AN News: “Communicating Bodies: New Juxtapositions of Linguistic and Medical Anthropology” by Charles L. Briggs (U California, Berkeley) and Paja Faudree (Brown U)
Linguistic anthropology and medical anthropology are growth areas of anthropology, yet research across these two fields has been relatively limited. Recently medical and linguistic anthropologists have shifted from viewing language, medicine, and science as established objects to documenting the practices, discourses, and technologies through which they are produced. Important developments around the world—including the ascendance of biomedicalization, neoliberal markets for language practices, and new forms of mediatization—invite coordinated attention. Nevertheless, the epistemological commitments of scholars in both subfields have frequently resulted in forms of boundary work that impede fruitful exchanges and cooperation. In 2014, we began bringing together scholars who
Society for Linguistic Anthropology 2016 Undergraduate Student Essay Contest Deadline: June 30, 2016 Calling all linguistic anthropology undergraduates! Do you have a stellar research paper that you would like to share with the wider professional community of linguistic anthropologists? Submit to SLA’s Annual Student Essay Contest! Every year the Society for Linguistic Anthropology (SLA) confers an award for a distinguished undergraduate research paper. Selected winner will be awarded $500, a certificate of accomplishment, and a $300 travel grant to the AAA Annual Meeting in Minneapolis, November 16-20, 2016. In addition, the winning essay will be considered for publication in our
Last year, in the midst of a campus mobilization led by Black students that rocked the U of Missouri (“Mizzou”), we caught a glimpse of a particular breed of non-apology, one anchored in Christian neoliberalism and felicitous of white privilege. I’m referring to the November 9th resignation speech of Tim Wolfe, former President of Mizzou. Wolfe’s resignation represented a win for campus activists who through protests, encamped demonstrations, a hunger strike, and a historic strike of many football players, publicized the endemic racial injustice at Mizzou. Here I offer no comment about the protests, the injustices that motivated them, the culpability of Wolfe’s administration,
Anthropology News Article One of this column’s areas of focus for the upcoming year is interdisciplinarity in linguistic anthropology. We’re excited to have contributions lined up from colleagues who are crossing disciplinary borders and collaborating with scholars in geography, agriculture, education, medicine and more. If you are an interdisciplinary scholar, please check out the SLA Interdisciplinary Engagement Conference Fund, which supports participation in conferences beyond the usual linganth venues. I thought we might kick this series off with a practical discussion of the most common, and most fundamental, disciplinary alignment in our field—the convergence and dialogue between linguistic anthropology and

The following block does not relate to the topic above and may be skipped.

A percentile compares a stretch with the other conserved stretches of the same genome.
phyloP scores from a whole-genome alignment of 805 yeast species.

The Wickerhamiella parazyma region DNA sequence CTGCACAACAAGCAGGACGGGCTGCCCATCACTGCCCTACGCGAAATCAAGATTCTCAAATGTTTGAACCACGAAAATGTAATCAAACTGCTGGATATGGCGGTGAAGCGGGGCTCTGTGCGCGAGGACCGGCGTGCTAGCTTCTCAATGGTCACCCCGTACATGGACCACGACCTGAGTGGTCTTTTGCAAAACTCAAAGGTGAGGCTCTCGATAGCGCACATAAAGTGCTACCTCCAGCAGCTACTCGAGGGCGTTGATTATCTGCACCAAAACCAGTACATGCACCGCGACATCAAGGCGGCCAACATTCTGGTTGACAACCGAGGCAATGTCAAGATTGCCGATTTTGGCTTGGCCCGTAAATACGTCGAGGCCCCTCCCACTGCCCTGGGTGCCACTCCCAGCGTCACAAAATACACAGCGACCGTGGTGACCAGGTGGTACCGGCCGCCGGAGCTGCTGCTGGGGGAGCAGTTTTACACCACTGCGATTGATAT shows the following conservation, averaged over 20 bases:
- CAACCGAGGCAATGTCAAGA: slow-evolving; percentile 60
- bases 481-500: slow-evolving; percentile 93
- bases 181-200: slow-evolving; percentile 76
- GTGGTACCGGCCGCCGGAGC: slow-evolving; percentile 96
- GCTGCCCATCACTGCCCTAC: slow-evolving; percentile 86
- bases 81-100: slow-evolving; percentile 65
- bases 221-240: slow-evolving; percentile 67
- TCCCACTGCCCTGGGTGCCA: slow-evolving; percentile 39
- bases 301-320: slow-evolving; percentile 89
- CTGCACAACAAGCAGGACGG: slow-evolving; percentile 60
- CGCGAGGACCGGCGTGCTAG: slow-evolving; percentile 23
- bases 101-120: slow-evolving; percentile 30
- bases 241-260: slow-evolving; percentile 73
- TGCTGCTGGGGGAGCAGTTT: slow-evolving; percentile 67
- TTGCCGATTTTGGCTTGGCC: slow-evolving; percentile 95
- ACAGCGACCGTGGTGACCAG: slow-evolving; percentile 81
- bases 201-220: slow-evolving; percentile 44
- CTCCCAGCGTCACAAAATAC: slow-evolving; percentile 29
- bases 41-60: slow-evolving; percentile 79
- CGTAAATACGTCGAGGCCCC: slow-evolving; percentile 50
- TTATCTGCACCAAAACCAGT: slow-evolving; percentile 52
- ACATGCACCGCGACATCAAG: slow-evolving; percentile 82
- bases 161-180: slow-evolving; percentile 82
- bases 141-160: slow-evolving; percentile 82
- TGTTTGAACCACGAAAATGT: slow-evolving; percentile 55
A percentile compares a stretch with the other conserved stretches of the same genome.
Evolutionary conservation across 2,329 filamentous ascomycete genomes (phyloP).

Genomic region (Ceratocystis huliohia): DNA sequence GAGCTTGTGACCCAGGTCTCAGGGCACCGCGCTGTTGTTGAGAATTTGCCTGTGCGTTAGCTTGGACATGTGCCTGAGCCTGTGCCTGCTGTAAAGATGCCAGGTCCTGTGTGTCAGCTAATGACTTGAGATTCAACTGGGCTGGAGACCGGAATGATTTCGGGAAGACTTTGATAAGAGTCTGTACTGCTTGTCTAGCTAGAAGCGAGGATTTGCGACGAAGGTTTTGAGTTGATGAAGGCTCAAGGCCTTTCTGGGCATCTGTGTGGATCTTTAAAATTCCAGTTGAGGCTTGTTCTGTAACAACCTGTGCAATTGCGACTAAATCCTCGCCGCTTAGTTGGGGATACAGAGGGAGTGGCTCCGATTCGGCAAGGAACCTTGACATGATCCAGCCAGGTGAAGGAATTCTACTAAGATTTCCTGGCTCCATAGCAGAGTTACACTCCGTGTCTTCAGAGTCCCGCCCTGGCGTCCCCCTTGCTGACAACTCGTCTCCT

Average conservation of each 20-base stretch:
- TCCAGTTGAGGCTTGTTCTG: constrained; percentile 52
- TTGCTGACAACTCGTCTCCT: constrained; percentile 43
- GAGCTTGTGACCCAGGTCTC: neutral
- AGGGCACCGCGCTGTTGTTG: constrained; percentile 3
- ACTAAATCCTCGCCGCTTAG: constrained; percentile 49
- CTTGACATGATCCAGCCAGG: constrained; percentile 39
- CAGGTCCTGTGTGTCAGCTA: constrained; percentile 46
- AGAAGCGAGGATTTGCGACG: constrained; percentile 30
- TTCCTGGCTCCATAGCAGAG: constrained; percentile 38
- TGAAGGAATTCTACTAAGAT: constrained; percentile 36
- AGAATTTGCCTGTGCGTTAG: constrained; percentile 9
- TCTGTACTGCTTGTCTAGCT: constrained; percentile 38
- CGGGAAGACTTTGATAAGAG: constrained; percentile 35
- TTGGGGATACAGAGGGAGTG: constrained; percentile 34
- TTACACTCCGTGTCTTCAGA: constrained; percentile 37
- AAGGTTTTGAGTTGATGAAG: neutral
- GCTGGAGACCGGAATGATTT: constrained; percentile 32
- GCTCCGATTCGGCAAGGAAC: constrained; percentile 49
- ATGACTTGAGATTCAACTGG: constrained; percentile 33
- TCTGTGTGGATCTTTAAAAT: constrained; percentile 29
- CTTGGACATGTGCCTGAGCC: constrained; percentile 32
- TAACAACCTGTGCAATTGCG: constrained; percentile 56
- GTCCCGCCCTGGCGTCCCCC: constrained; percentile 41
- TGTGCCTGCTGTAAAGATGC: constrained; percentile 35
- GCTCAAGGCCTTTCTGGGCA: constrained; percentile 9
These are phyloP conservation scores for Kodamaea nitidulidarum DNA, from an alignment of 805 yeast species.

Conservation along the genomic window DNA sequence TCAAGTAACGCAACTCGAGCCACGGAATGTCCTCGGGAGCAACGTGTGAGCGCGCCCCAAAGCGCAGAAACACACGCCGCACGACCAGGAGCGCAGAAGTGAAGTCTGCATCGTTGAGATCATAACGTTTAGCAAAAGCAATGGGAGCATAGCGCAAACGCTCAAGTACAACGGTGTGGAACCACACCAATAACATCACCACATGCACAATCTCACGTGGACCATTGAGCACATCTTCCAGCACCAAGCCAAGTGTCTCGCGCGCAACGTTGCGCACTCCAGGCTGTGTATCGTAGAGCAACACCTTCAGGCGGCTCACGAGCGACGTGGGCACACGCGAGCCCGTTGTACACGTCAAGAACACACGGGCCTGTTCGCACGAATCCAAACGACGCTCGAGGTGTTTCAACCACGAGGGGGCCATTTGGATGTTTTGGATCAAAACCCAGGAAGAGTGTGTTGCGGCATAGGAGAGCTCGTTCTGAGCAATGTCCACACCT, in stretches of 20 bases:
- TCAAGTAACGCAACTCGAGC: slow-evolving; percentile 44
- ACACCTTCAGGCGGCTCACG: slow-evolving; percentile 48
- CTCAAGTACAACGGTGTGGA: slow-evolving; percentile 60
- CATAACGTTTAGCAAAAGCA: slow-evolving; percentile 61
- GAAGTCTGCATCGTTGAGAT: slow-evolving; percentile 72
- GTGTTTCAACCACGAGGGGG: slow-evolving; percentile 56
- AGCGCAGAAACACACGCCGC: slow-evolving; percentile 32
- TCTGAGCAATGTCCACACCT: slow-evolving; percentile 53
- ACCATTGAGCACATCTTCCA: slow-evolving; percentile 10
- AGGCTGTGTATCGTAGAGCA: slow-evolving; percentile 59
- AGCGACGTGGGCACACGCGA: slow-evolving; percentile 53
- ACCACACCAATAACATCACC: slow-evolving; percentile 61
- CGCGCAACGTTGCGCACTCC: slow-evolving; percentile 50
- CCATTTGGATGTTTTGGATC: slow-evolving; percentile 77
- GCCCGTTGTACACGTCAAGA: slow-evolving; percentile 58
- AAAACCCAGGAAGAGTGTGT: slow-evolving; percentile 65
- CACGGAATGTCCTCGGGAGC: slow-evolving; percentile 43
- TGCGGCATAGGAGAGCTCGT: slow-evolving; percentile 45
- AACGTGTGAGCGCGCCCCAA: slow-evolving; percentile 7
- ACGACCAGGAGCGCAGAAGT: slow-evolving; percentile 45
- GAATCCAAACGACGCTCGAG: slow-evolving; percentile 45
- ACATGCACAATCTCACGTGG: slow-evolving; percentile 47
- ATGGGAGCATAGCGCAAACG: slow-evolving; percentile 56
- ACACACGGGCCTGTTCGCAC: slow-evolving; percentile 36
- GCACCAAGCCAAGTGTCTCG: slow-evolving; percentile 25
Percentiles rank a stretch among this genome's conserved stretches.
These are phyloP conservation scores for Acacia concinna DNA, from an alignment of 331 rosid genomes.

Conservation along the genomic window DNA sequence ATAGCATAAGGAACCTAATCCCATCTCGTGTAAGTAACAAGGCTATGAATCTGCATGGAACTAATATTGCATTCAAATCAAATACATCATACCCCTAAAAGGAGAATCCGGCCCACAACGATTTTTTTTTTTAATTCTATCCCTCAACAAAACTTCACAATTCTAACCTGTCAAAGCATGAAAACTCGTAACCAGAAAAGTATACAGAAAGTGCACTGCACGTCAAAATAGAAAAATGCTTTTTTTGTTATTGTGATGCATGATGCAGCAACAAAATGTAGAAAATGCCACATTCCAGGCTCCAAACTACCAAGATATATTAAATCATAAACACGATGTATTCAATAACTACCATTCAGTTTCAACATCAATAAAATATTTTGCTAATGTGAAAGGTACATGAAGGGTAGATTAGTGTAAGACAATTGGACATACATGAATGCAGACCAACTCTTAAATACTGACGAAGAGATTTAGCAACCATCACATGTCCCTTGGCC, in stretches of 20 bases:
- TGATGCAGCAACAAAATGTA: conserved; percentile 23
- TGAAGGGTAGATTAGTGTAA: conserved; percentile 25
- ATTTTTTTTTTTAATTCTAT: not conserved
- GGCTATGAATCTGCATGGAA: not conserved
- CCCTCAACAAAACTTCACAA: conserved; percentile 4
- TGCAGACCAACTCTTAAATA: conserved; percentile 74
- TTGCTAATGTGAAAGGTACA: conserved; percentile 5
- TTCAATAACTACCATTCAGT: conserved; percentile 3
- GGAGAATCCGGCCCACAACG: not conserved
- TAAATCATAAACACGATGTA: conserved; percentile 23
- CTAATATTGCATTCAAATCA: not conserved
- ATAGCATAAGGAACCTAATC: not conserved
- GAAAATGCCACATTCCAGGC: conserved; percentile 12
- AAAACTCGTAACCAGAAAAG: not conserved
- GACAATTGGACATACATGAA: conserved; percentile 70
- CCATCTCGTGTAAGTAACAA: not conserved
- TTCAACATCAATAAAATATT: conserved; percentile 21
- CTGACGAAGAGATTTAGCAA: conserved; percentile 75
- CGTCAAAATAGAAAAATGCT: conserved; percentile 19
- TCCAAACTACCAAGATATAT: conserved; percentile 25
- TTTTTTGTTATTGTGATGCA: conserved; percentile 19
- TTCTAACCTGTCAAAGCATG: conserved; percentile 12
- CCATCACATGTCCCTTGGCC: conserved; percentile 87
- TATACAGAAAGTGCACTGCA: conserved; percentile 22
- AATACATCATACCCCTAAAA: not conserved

Submissions are now open for the 2016 Edward Sapir Book Prize for a book that makes the most significant contribution to our understanding of language in society, or the ways in which language mediates historical or contemporary sociocultural processes. Submission Deadline: May 15, 2016
AN News: “A Proposal to Initiate a Spring SLA Meeting” by Michael Silverstein (University of Chicago)
At our recent SLA annual business meeting in Denver, I proposed to the Board and to the membership in attendance that we consider organizing a Spring meeting along the lines of the long-standing and very productive ones of other sections of the American Anthropological Association. Two of our sub-disciplinary “quadrant” (or “quintile”) counterparts, the American Ethnological Society and the Society for Cultural Anthropology, as well as the Society for Psychological Anthropology, have long had either annual or biennial meetings, frequently held jointly with one or more smaller organizations that have collaborated to highlight a thematic focus especially rewarding as a
Dear SLA Colleagues, Greetings! We are writing to encourage you to consider nominating yourself for one of two open SLA positions in the 2016 AAA elections. If you are interested in AAA governance or developing leadership within linguistic anthropology, please consider participating in the SLA’s Executive Committee by running for one of these two offices. The descriptions follow below: Secretary-Treasurer: The Secretary-Treasurer shall have charge of the records of the Society and shall submit a draft budget not less than sixty (60) days before the Annual Meeting for the approval of the Executive Committee. Member at Large: There shall be